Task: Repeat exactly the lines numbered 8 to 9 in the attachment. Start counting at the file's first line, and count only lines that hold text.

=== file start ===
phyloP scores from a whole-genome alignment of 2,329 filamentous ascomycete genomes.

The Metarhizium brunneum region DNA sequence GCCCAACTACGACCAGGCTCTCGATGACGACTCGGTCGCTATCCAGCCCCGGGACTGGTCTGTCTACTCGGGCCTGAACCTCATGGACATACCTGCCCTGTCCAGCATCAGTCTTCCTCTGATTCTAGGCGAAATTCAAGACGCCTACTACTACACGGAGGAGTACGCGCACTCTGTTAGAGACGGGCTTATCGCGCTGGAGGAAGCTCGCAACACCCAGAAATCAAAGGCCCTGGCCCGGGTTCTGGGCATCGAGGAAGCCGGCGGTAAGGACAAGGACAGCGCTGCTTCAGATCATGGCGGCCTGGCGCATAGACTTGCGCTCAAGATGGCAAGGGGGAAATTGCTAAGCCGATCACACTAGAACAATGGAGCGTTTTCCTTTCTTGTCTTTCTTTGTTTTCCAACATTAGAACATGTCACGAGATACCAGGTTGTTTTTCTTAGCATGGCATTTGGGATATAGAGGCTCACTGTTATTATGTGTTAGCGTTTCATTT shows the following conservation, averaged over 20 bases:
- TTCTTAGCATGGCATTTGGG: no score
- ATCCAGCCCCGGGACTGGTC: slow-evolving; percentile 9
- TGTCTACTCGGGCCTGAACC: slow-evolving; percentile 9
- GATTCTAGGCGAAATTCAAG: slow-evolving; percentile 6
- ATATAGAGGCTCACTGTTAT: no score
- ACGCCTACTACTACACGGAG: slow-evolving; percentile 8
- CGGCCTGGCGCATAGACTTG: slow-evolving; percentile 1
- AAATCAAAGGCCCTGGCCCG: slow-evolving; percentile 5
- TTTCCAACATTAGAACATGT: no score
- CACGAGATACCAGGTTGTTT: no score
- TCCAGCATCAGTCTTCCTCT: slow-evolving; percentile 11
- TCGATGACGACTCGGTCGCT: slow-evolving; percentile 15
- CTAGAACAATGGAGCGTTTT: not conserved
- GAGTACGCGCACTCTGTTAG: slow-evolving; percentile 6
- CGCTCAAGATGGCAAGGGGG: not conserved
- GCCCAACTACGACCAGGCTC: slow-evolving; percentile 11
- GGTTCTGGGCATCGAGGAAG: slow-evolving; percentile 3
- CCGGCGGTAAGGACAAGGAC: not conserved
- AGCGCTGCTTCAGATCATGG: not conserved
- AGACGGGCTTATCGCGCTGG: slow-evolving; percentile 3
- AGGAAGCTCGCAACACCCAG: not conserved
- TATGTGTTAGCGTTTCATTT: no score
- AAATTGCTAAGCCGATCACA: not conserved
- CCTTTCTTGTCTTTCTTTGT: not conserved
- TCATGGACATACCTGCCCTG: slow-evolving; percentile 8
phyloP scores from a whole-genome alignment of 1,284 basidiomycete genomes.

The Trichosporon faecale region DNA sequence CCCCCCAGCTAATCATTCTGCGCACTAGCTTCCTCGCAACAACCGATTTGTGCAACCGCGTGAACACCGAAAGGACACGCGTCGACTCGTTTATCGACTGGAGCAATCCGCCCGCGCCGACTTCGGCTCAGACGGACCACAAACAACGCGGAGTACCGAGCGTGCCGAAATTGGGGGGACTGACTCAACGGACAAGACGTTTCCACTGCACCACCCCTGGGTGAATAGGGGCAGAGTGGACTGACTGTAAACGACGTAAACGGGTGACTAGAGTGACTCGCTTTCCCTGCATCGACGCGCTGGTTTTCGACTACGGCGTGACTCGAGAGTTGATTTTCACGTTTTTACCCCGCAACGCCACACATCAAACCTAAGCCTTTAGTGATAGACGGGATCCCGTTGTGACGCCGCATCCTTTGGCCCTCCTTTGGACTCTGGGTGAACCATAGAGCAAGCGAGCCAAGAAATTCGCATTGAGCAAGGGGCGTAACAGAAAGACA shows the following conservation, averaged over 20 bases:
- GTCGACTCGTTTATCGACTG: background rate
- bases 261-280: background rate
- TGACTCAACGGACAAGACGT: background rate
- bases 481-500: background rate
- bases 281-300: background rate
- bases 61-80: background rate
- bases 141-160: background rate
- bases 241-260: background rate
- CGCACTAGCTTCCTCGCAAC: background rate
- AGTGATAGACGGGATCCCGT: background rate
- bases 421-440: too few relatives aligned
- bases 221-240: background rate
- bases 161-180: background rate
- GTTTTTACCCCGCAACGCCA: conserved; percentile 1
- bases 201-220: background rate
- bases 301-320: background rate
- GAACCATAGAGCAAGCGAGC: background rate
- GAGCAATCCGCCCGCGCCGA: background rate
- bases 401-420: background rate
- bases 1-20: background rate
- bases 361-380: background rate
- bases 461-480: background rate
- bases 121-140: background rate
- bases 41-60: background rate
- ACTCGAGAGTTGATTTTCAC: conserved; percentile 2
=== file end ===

- ACGCCTACTACTACACGGAG: slow-evolving; percentile 8
- CGGCCTGGCGCATAGACTTG: slow-evolving; percentile 1